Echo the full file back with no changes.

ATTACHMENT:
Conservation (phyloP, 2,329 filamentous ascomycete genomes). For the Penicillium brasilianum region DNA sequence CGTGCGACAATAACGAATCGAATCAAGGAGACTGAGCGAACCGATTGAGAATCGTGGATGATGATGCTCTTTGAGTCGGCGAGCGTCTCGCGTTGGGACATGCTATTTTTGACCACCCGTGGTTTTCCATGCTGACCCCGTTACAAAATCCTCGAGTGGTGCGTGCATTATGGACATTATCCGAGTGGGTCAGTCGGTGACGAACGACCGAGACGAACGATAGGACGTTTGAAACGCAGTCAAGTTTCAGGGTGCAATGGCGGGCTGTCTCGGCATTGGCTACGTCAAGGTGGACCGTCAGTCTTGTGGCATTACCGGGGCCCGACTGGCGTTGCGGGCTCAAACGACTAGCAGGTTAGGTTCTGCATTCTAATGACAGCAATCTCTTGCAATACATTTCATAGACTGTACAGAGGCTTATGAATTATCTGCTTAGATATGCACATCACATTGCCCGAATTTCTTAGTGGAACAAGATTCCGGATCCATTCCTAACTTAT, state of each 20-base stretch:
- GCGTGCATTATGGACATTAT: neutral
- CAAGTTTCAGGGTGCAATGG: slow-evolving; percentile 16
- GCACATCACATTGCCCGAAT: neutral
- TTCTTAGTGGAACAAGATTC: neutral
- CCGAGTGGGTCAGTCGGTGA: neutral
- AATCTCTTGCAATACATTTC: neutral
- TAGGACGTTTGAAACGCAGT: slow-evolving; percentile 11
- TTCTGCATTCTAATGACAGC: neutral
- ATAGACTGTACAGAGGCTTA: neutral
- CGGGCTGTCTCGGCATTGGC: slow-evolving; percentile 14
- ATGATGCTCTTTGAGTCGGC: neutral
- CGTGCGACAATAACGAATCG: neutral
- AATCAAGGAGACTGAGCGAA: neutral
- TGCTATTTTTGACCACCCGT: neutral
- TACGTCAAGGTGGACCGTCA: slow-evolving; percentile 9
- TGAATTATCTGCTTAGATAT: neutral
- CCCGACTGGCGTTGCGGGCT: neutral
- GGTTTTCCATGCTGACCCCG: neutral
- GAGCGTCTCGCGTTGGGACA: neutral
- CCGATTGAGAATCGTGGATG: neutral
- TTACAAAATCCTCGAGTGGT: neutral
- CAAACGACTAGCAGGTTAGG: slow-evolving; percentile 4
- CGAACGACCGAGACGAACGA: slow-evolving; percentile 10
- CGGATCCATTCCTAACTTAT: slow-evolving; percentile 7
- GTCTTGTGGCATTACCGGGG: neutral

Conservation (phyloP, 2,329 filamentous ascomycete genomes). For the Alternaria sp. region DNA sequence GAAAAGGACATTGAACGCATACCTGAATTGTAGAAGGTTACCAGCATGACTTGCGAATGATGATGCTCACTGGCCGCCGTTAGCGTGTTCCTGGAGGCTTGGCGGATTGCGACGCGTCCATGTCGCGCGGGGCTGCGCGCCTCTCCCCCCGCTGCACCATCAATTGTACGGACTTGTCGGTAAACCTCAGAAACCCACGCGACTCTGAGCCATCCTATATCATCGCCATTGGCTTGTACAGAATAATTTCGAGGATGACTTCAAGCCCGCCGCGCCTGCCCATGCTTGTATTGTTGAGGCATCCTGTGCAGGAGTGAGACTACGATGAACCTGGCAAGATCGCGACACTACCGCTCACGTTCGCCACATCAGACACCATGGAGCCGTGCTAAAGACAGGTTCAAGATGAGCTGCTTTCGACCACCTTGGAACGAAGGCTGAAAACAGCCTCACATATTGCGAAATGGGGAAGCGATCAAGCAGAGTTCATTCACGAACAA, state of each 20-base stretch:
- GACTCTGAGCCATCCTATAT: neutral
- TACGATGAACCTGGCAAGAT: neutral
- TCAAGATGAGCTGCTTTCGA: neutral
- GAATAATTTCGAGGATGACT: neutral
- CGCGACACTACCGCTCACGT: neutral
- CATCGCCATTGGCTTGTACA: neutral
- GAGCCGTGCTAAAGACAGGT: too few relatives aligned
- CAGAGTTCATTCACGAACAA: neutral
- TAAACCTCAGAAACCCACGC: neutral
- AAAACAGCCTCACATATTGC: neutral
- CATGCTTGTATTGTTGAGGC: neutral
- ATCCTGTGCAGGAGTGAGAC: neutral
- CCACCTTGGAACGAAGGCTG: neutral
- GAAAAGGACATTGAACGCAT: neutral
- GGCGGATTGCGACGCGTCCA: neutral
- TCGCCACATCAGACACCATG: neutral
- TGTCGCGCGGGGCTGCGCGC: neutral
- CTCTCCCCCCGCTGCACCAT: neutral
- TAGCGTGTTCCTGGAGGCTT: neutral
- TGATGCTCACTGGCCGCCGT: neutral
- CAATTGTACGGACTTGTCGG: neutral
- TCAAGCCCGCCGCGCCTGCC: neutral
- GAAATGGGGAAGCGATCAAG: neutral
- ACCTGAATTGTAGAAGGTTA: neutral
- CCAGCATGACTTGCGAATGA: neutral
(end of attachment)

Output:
Conservation (phyloP, 2,329 filamentous ascomycete genomes). For the Penicillium brasilianum region DNA sequence CGTGCGACAATAACGAATCGAATCAAGGAGACTGAGCGAACCGATTGAGAATCGTGGATGATGATGCTCTTTGAGTCGGCGAGCGTCTCGCGTTGGGACATGCTATTTTTGACCACCCGTGGTTTTCCATGCTGACCCCGTTACAAAATCCTCGAGTGGTGCGTGCATTATGGACATTATCCGAGTGGGTCAGTCGGTGACGAACGACCGAGACGAACGATAGGACGTTTGAAACGCAGTCAAGTTTCAGGGTGCAATGGCGGGCTGTCTCGGCATTGGCTACGTCAAGGTGGACCGTCAGTCTTGTGGCATTACCGGGGCCCGACTGGCGTTGCGGGCTCAAACGACTAGCAGGTTAGGTTCTGCATTCTAATGACAGCAATCTCTTGCAATACATTTCATAGACTGTACAGAGGCTTATGAATTATCTGCTTAGATATGCACATCACATTGCCCGAATTTCTTAGTGGAACAAGATTCCGGATCCATTCCTAACTTAT, state of each 20-base stretch:
- GCGTGCATTATGGACATTAT: neutral
- CAAGTTTCAGGGTGCAATGG: slow-evolving; percentile 16
- GCACATCACATTGCCCGAAT: neutral
- TTCTTAGTGGAACAAGATTC: neutral
- CCGAGTGGGTCAGTCGGTGA: neutral
- AATCTCTTGCAATACATTTC: neutral
- TAGGACGTTTGAAACGCAGT: slow-evolving; percentile 11
- TTCTGCATTCTAATGACAGC: neutral
- ATAGACTGTACAGAGGCTTA: neutral
- CGGGCTGTCTCGGCATTGGC: slow-evolving; percentile 14
- ATGATGCTCTTTGAGTCGGC: neutral
- CGTGCGACAATAACGAATCG: neutral
- AATCAAGGAGACTGAGCGAA: neutral
- TGCTATTTTTGACCACCCGT: neutral
- TACGTCAAGGTGGACCGTCA: slow-evolving; percentile 9
- TGAATTATCTGCTTAGATAT: neutral
- CCCGACTGGCGTTGCGGGCT: neutral
- GGTTTTCCATGCTGACCCCG: neutral
- GAGCGTCTCGCGTTGGGACA: neutral
- CCGATTGAGAATCGTGGATG: neutral
- TTACAAAATCCTCGAGTGGT: neutral
- CAAACGACTAGCAGGTTAGG: slow-evolving; percentile 4
- CGAACGACCGAGACGAACGA: slow-evolving; percentile 10
- CGGATCCATTCCTAACTTAT: slow-evolving; percentile 7
- GTCTTGTGGCATTACCGGGG: neutral

Conservation (phyloP, 2,329 filamentous ascomycete genomes). For the Alternaria sp. region DNA sequence GAAAAGGACATTGAACGCATACCTGAATTGTAGAAGGTTACCAGCATGACTTGCGAATGATGATGCTCACTGGCCGCCGTTAGCGTGTTCCTGGAGGCTTGGCGGATTGCGACGCGTCCATGTCGCGCGGGGCTGCGCGCCTCTCCCCCCGCTGCACCATCAATTGTACGGACTTGTCGGTAAACCTCAGAAACCCACGCGACTCTGAGCCATCCTATATCATCGCCATTGGCTTGTACAGAATAATTTCGAGGATGACTTCAAGCCCGCCGCGCCTGCCCATGCTTGTATTGTTGAGGCATCCTGTGCAGGAGTGAGACTACGATGAACCTGGCAAGATCGCGACACTACCGCTCACGTTCGCCACATCAGACACCATGGAGCCGTGCTAAAGACAGGTTCAAGATGAGCTGCTTTCGACCACCTTGGAACGAAGGCTGAAAACAGCCTCACATATTGCGAAATGGGGAAGCGATCAAGCAGAGTTCATTCACGAACAA, state of each 20-base stretch:
- GACTCTGAGCCATCCTATAT: neutral
- TACGATGAACCTGGCAAGAT: neutral
- TCAAGATGAGCTGCTTTCGA: neutral
- GAATAATTTCGAGGATGACT: neutral
- CGCGACACTACCGCTCACGT: neutral
- CATCGCCATTGGCTTGTACA: neutral
- GAGCCGTGCTAAAGACAGGT: too few relatives aligned
- CAGAGTTCATTCACGAACAA: neutral
- TAAACCTCAGAAACCCACGC: neutral
- AAAACAGCCTCACATATTGC: neutral
- CATGCTTGTATTGTTGAGGC: neutral
- ATCCTGTGCAGGAGTGAGAC: neutral
- CCACCTTGGAACGAAGGCTG: neutral
- GAAAAGGACATTGAACGCAT: neutral
- GGCGGATTGCGACGCGTCCA: neutral
- TCGCCACATCAGACACCATG: neutral
- TGTCGCGCGGGGCTGCGCGC: neutral
- CTCTCCCCCCGCTGCACCAT: neutral
- TAGCGTGTTCCTGGAGGCTT: neutral
- TGATGCTCACTGGCCGCCGT: neutral
- CAATTGTACGGACTTGTCGG: neutral
- TCAAGCCCGCCGCGCCTGCC: neutral
- GAAATGGGGAAGCGATCAAG: neutral
- ACCTGAATTGTAGAAGGTTA: neutral
- CCAGCATGACTTGCGAATGA: neutral